‘New Middle East: Transition in the Arab World’ conference to feature Middle East scholars from the two leading European and Arab educational institutions
Panel discussions on political transitions in Egypt, Tunisia, Libya, Bahrain and Yemen and on US Policy and the Arab Revolutions of 2011
Attendance is free upon registration
American University of Sharjah (AUS), ranked one of the top 450 universities worldwide by QS World University Ranking, announced today that it will partner with London School of Economics (LSE), one of the foremost social science universities in the world, to host ‘The New Middle East: Transition in the Arab World’ conference on Sunday, 24th February 2013.
Middle East specialists from the AUS College of Arts and Sciences and LSE’s Middle Eastern Studies Program will feature in panel discussions about the causes of the Arab Spring and its aftermath. Political and social conditions before and after the uprisings, the US Policy on the Arab world and the meanings and effects of the Arab uprisings on local, regional and international politics will be analyzed. Discussions about the comparative causes and drivers of the uprisings and the challenges and prospects of political transition are expected to provide insights into social upheavals in modern times. Panelists will present papers that provide a contextual analysis and examine specific countries including Egypt, Tunisia, Libya, Bahrain and Yemen, while outlining the implications of international policies on the region.
AUS Chancellor Dr. Peter Heath, who will deliver the opening speech at the conference, said: “I congratulate the specialists in Middle East studies from the LSE and AUS who have decided to collaborate to build this forum and come together to analyze these sensitive topics. They have taken the lead in building a scholarly narrative of these unprecedented events that have shaken up societies, caused turmoil on a large scale, influenced political decisions around the world and are still not close to satisfactory resolution. We expect the discussion and debate to be healthy and constructive as the experts are not only well-known thinkers and spokespeople on Middle Eastern affairs but also have the best interests of the people at heart.”
After the opening address by AUS Chancellor Dr. Peter Heath at 9 a.m., the first panel discussion will set the context as Professor Fawaz Gerges, Director, Middle East Centre, LSE, provides an introduction to ‘The Meanings of this Revolutionary Moment.’ He will be joined in discussion on ‘Framing the Arab Uprisings: A Historical Perspective of Egypt’s Modern Revolutions’ by Professor Juan Cole, Professor of History, University of Michigan; and Dr. Karen Young, Assistant Professor of Political Science, AUS.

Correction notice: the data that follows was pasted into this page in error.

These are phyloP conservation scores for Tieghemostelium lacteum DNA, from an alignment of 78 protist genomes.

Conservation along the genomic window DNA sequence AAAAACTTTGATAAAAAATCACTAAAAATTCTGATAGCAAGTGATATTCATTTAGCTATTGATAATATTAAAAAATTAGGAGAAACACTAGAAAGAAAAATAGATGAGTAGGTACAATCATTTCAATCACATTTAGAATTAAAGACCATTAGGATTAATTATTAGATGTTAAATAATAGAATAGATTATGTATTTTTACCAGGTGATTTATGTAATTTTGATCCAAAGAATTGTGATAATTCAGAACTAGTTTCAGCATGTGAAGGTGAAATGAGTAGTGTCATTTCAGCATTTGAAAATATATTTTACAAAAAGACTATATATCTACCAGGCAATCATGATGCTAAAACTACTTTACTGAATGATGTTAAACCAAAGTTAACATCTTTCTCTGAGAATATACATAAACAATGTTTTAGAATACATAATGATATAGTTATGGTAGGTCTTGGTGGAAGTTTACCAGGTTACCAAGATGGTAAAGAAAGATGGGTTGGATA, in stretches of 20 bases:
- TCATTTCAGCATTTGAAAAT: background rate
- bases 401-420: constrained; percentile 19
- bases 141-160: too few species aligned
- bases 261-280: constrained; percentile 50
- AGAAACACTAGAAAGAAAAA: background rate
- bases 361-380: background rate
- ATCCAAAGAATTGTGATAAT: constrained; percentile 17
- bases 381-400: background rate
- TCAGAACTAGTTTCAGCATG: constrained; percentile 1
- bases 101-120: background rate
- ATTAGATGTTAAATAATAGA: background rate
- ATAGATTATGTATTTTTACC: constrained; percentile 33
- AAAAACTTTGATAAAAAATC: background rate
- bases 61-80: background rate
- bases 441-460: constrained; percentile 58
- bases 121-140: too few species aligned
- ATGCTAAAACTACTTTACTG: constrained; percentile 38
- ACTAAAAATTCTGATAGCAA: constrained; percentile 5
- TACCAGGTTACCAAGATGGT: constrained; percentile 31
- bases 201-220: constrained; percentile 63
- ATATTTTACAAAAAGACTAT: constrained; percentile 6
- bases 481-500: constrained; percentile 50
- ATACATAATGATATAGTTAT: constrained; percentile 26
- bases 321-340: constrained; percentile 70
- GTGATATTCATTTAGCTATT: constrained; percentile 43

The second panel will discuss Egypt, Tunisia and Libya with Professor Roger Owen, Professor of Middle East History, Harvard University; Professor Karim Mezran, Senior Fellow, Rafik Hariri Center for the Middle East, Atlantic Council of the United States; and Dr. Thomas DeGeorges, Assistant Professor of International Studies, AUS.
The third discussion will be about Bahrain and Yemen and will feature Dr. Kristian Coates Ulrichsen, Co-Director, Kuwait Programme, LSE; Dr. Gabriele Vom Bruck, Senior Lecturer in the Social Anthropology of the Middle East, SOAS; and Dr. Isa Blumi, Associate Professor of History, Georgia State University.
The final panel discussion will be on ‘US Policy and the Arab Revolutions of 2011’ with Professor William Quandt, Professor of Politics, University of Virginia; Professor Fawaz Gerges, LSE; and Dr. Mark Rush, Dean, College of Arts and Sciences, AUS.
The conference will be free to attend upon registration and will be held at the Lecture Hall B, AUS Main Building from 9 a.m. to 5 p.m.
The Middle Eastern Studies Program at AUS offers students an opportunity to explore the region’s history and to consider contemporary issues that will affect the region’s future. The program reflects the university’s desire to promote an appreciation for Arabic language and culture. To this end, all courses of study in the minor require students to take a course in Arabic language and an additional course that satisfies the university’s Arabic Heritage requirement. Beyond these two required courses, students are free to design their own course of study, drawing upon course offerings. In consultation with Dr. Imed Nsiri, the faculty adviser, students select courses in a particular thematic or interdisciplinary area, from Arabic Literature, Middle Eastern Politics and History, Islamic Finance, and Islamic Art and Architecture.
AUS, recently ranked among the top 450 universities worldwide by QS World University Ranking, is also accredited by the Commission for Academic Accreditation of the Ministry of Higher Education and Scientific Research in the United Arab Emirates and by the Commission on Higher Education of the Middle States Association of Colleges and Schools in the United States.